When Cure May be Better than Prevention
Viruses, malware, ransomware, trojans, the list goes on and many software vendors will suggest they have the solution to preventing such intrusions. After many years of dealing with the fallout of such annoyances we have witnessed shortfalls in every piece of software which purports to keep you safe. Yes, some work better than others, but often at the expense of system resources which means your "protected" computer runs so slow, and has so many annoying pop up messages, the benefits are questionable.
Microsoft's operating systems historically came with no anti-virus but Security Essentials and Windows Defender have improved to the point they now offer an acceptable level of security for most instances (we've been using them for years without issue). The better approach, in our opinion, is to take a complete backup of all data on a daily basis or better still take a daily image of the workstation. This means that should your PC fall foul of one of these nasties, which aren't so common these days anyway, it's nothing more than a minor inconvenience.
Cloning, or imaging, can be done for free using the built in Windows backup tools but can take quite a while and is quite a manual operation. Acronis offer a more robust cloning solution for around £35.00 per workstation and well worth a look: https://www.acronis.com/en-gb/
All of this enables you to recover your data, or entire PC, to a previously working state, should you have an issue, and means you don't need to pay annual subscriptions for bloated, intrusive anti-virus and/or endpoint protection.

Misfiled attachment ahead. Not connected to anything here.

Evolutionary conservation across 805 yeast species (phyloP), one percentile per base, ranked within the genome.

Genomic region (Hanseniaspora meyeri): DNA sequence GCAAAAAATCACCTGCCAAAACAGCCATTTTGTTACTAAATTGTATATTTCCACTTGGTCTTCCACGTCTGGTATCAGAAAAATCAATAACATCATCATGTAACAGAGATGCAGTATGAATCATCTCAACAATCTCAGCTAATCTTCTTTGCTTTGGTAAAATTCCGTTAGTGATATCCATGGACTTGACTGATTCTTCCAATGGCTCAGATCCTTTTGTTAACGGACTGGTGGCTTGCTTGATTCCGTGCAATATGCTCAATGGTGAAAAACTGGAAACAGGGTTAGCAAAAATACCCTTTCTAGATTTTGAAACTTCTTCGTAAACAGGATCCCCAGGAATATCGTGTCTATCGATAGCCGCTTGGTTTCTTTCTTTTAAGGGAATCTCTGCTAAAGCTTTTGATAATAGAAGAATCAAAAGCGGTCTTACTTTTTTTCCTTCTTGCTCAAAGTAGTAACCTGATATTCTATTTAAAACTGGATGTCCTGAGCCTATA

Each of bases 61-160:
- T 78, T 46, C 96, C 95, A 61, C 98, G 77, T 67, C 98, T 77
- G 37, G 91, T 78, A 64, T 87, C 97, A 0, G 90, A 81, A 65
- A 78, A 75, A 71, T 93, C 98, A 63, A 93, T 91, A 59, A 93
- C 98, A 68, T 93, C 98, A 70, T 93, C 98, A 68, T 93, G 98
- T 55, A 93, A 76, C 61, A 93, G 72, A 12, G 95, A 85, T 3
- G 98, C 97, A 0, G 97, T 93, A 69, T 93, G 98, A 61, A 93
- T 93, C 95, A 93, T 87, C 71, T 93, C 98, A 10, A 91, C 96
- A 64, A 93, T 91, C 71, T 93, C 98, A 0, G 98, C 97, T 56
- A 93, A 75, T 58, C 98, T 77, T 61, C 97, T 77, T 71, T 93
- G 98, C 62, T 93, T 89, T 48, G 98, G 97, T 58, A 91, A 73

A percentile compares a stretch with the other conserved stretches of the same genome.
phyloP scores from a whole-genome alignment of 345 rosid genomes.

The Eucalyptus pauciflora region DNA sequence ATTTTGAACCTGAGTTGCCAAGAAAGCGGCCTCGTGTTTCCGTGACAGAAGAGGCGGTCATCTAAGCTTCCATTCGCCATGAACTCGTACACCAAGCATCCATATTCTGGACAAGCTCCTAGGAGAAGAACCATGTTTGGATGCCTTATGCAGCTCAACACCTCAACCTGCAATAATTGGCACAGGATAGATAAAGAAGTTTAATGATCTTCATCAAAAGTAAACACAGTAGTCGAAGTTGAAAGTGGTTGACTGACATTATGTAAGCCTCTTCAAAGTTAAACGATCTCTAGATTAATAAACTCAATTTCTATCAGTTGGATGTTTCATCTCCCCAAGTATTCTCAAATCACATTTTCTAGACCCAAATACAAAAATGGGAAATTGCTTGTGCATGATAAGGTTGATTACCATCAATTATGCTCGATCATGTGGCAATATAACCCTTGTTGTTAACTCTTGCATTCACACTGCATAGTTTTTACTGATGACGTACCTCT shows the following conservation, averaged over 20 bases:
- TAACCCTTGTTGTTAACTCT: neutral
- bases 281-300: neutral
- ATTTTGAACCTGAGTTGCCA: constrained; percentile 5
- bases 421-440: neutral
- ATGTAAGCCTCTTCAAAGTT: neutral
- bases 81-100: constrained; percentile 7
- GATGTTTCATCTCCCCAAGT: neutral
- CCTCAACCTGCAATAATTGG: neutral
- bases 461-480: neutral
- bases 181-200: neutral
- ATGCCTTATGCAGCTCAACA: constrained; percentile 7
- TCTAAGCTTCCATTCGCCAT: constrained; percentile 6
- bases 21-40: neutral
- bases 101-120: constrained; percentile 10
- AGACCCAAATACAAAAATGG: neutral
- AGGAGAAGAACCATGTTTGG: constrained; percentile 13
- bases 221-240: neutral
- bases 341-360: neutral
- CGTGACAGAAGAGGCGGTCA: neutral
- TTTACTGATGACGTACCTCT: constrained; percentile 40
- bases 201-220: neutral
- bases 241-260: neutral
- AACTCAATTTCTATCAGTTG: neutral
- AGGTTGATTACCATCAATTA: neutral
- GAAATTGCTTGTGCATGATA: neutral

Laptop Desktop or Tablet?
A question we are often asked when it comes to choosing a new or replacement PC so here’s a few pointers which may help in the decision process.
Probably the most important factors are space and portability. Obviously if you need to work on the move then laptops/tablets are the choice but you probably don’t need the burden of a laptop if you are only sending email and web browsing.
Tablets, such as Ipads and their Android counterparts, are generally much quicker to turn on, have longer battery life than laptops and, due to their operating systems, are less of a worry when it comes to viruses and malware. Unfortunately the very operating system that gives them those advantages also means you cannot always install the same software as on your desktop PC or laptop, so compatibility can be an issue. They are also a bit uncomfortable to work on for long periods due to their size and, whilst keyboard attachments are available, it’s not the same as working on a standard size keyboard. The other main reason to choose a laptop/tablet over a desktop would be if space is an issue as they obviously have a much smaller footprint and require less cabling.
All laptops running on Windows operating systems can generally operate in the same way as a desktop PC. Be aware though that if you buy a modern laptop it may not have a CD/DVD drive, something to consider if you have lots of software/music on CD’s/DVD’s. Also, laptops and tablets normally come complete with built in Wi-Fi, Bluetooth and cameras, all of which are normally additional items to buy on desktops, if required.
So it sounds like the end of the road for the desktop PC but not so, there are a few areas where their lighter, skinnier cousins fall short. Firstly longevity, due to their size there is less room for cooling and the circulation of air on a laptop and the inbuilt nature of their construction, means repair is generally far more difficult, and costly.
Desktop PC’s are generally more ergonomically friendly and, with their full size keyboards and mice, it means longer periods of work are less of a chore. Component failure is less of a problem on a desktop PC and it’s much easier to configure multiple screens and other external devices. Upgrading the internals is less common these days, but still far easier on a desktop.
Whilst, the laptop/tablet may look like the obvious choice you may find the old desktop PC actually suits your needs better in the long run.
Scams to be Aware of
3 scams which are still quite prevalant at the moment to be aware of.